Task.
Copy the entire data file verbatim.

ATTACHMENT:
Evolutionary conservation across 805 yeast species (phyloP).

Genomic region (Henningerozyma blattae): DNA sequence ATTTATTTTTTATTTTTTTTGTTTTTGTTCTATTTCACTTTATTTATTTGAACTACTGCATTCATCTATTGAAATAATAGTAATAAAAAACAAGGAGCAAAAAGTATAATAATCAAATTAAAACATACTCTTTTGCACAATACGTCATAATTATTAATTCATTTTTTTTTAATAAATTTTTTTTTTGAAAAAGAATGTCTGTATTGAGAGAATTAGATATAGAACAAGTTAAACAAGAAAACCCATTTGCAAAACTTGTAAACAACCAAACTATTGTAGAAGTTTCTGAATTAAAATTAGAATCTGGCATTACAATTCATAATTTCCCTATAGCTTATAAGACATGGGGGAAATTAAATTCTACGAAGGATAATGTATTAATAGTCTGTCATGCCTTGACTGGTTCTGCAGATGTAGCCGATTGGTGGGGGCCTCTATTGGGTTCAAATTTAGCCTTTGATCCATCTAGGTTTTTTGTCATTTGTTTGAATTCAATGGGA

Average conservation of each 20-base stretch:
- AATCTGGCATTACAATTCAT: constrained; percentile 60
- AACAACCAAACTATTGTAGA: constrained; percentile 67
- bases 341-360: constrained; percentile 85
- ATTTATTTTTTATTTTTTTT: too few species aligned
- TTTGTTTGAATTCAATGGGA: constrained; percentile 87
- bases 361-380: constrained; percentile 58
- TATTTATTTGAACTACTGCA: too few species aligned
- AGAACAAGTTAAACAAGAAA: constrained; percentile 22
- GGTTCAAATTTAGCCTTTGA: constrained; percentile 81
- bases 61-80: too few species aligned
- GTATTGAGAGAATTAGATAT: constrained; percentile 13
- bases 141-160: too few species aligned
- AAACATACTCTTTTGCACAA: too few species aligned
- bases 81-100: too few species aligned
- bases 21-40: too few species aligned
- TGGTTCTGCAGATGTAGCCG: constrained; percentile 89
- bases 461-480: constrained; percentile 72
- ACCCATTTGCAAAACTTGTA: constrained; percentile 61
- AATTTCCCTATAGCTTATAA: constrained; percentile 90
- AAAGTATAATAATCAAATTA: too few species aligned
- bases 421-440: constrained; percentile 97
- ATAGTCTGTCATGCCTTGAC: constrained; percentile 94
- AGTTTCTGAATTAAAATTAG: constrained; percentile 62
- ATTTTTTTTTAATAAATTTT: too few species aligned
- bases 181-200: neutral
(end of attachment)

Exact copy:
Evolutionary conservation across 805 yeast species (phyloP).

Genomic region (Henningerozyma blattae): DNA sequence ATTTATTTTTTATTTTTTTTGTTTTTGTTCTATTTCACTTTATTTATTTGAACTACTGCATTCATCTATTGAAATAATAGTAATAAAAAACAAGGAGCAAAAAGTATAATAATCAAATTAAAACATACTCTTTTGCACAATACGTCATAATTATTAATTCATTTTTTTTTAATAAATTTTTTTTTTGAAAAAGAATGTCTGTATTGAGAGAATTAGATATAGAACAAGTTAAACAAGAAAACCCATTTGCAAAACTTGTAAACAACCAAACTATTGTAGAAGTTTCTGAATTAAAATTAGAATCTGGCATTACAATTCATAATTTCCCTATAGCTTATAAGACATGGGGGAAATTAAATTCTACGAAGGATAATGTATTAATAGTCTGTCATGCCTTGACTGGTTCTGCAGATGTAGCCGATTGGTGGGGGCCTCTATTGGGTTCAAATTTAGCCTTTGATCCATCTAGGTTTTTTGTCATTTGTTTGAATTCAATGGGA

Average conservation of each 20-base stretch:
- AATCTGGCATTACAATTCAT: constrained; percentile 60
- AACAACCAAACTATTGTAGA: constrained; percentile 67
- bases 341-360: constrained; percentile 85
- ATTTATTTTTTATTTTTTTT: too few species aligned
- TTTGTTTGAATTCAATGGGA: constrained; percentile 87
- bases 361-380: constrained; percentile 58
- TATTTATTTGAACTACTGCA: too few species aligned
- AGAACAAGTTAAACAAGAAA: constrained; percentile 22
- GGTTCAAATTTAGCCTTTGA: constrained; percentile 81
- bases 61-80: too few species aligned
- GTATTGAGAGAATTAGATAT: constrained; percentile 13
- bases 141-160: too few species aligned
- AAACATACTCTTTTGCACAA: too few species aligned
- bases 81-100: too few species aligned
- bases 21-40: too few species aligned
- TGGTTCTGCAGATGTAGCCG: constrained; percentile 89
- bases 461-480: constrained; percentile 72
- ACCCATTTGCAAAACTTGTA: constrained; percentile 61
- AATTTCCCTATAGCTTATAA: constrained; percentile 90
- AAAGTATAATAATCAAATTA: too few species aligned
- bases 421-440: constrained; percentile 97
- ATAGTCTGTCATGCCTTGAC: constrained; percentile 94
- AGTTTCTGAATTAAAATTAG: constrained; percentile 62
- ATTTTTTTTTAATAAATTTT: too few species aligned
- bases 181-200: neutral